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Archikulture Digest

by Carl F Gauze

Archive for July, 2011

Spring Awakening

Sunday, July 31st, 2011

Spring Awakening
Based on a play by Frank Wedekind
Music and Lyrics by Duncan Sheik
Book by Steven Sater
Directed by Wade Hair
Musical Direction by Don Hopkinson
Starring Max Herskovitz and Ariana Morales
Breakthrough Theatre, Winter Park Florida

I grew up in this 19th century culture of Germanic solidity – failure was punished with a stick, sex was never discussed, and the word of authority was sufficient for anyone under any circumstances. In this world a questioning intellectual like Melchior Gabor (Herskovitz) is bound to have trouble. Latin and Greek are trivial, he understood the mechanics of sex and explained it all to his best friend Moritz (Bret T Fox) in writing, and he bragged about not believing in God or anything else. Little Wendla (Morales) asks her Mother (Cynthia Ros McClendon) about sex, and she’s too embarrassed to hit even the low points, and leaves Wendla vulnerable to her natural urges. Beyond this, it’s a spiral to total destruction – failing grades lead to family disgrace, there’s suicide, rape, pregnancy, masturbation, homosexuality, and some really nice music.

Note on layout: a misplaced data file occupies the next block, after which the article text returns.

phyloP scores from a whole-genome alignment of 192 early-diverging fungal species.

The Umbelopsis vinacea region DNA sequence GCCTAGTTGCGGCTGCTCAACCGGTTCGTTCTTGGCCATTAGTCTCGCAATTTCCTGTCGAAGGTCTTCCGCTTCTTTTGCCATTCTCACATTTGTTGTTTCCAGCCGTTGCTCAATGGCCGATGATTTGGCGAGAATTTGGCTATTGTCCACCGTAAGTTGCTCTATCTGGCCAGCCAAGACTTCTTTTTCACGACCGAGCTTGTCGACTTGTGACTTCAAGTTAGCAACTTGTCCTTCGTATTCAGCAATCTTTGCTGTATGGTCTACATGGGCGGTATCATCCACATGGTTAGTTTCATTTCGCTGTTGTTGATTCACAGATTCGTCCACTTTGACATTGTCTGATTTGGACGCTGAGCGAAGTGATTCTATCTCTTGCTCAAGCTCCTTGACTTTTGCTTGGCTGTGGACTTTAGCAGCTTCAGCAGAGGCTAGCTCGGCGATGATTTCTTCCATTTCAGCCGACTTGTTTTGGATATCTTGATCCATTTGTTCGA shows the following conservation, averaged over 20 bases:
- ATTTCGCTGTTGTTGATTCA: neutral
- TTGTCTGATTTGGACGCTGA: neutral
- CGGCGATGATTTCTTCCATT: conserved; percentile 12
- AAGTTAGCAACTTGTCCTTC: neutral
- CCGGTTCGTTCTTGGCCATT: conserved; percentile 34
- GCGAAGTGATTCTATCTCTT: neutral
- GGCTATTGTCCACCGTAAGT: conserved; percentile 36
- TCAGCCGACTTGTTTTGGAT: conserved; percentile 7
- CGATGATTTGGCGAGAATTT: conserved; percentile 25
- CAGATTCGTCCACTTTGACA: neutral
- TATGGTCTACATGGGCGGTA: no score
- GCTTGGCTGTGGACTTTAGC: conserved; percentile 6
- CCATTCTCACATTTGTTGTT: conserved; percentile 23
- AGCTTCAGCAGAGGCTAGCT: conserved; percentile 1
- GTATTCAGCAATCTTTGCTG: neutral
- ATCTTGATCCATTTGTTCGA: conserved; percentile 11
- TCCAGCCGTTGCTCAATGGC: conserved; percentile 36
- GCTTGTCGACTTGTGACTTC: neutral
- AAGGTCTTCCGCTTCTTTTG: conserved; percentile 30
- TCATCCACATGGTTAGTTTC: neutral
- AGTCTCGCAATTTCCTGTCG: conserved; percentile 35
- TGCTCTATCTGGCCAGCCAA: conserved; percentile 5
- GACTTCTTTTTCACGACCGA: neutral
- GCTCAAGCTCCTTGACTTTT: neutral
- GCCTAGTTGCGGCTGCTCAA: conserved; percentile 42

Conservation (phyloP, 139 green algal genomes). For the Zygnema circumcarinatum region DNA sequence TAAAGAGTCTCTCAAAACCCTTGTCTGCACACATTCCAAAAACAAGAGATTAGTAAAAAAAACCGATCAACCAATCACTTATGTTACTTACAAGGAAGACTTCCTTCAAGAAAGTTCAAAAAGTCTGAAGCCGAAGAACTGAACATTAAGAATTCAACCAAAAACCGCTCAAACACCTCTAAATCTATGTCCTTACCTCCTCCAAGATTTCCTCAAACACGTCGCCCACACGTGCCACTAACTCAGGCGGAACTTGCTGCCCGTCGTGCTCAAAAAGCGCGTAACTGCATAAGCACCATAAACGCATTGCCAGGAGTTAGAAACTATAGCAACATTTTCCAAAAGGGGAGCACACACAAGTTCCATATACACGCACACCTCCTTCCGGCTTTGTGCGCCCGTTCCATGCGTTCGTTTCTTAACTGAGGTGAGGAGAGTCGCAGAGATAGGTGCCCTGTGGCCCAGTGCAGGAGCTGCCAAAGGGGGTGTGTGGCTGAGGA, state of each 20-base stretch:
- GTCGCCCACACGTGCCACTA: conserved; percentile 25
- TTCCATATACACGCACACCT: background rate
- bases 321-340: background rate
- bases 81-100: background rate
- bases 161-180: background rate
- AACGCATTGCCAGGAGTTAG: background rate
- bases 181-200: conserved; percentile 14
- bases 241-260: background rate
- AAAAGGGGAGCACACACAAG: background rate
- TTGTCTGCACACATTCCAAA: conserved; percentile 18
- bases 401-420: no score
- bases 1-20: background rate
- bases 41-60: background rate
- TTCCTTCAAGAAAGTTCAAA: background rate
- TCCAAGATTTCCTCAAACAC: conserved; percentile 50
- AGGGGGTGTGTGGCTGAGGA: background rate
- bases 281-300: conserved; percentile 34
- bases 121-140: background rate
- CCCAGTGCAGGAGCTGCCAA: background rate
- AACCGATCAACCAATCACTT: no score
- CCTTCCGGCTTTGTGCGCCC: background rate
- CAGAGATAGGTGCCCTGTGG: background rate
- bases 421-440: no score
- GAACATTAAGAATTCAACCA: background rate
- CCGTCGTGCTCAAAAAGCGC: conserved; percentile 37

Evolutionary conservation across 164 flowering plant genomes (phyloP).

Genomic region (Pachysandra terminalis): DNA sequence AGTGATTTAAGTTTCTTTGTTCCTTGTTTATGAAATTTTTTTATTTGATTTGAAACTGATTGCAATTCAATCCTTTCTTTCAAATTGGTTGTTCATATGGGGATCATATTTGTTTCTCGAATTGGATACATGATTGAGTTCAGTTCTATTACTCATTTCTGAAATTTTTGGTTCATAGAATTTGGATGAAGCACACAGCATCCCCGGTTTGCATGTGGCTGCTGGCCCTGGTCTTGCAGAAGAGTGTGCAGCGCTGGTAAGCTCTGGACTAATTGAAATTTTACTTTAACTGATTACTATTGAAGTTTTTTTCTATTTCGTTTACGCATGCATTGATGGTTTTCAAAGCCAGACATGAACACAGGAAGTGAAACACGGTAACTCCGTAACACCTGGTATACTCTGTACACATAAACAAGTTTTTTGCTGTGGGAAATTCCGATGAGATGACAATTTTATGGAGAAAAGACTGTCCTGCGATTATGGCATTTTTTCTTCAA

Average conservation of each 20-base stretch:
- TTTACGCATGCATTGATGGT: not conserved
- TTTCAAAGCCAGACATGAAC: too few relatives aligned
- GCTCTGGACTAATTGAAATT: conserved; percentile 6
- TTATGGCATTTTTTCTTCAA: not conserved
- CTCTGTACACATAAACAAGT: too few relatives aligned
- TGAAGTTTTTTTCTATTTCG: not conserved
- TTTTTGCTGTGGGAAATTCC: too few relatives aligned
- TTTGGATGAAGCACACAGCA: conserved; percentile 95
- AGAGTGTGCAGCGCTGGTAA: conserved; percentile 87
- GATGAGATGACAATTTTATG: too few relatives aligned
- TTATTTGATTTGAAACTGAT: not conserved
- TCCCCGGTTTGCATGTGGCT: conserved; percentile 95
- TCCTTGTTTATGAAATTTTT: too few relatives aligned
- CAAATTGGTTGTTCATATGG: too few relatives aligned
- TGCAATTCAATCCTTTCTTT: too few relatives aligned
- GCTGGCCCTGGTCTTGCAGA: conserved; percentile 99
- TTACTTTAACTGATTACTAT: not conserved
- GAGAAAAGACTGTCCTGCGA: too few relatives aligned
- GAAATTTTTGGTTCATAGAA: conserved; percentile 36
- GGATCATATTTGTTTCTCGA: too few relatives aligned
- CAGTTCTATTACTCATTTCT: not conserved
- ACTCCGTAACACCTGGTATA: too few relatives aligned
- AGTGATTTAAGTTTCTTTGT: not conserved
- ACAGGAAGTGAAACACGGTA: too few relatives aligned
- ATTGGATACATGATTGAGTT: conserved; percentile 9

This 2006 adaptation by Duncan Sheik and Steve Sater takes the original 1891 story and stream lines it – the original always feels like your digging though a thrift shop looking for a matching outfit. But here we find a central character in Gabor, and everyone else serves to illustrate his ill fated journey into sexual self discover. The cast handles their roles well – Herskovitz is self assured and above the petty bourgeoisie standards of his instructor (Stephen Halpin). Fox’s Moritz really does seem as if he will die if he finds out the truth about the origins of babies, and the girls surrounding Wendla (Alexandra Milbrath, Adriana Milbrath, Erynn Hair) mix the innocence and bile of teenagers competing for something they don’t understand, but realize is significant – the acceptance by the boys.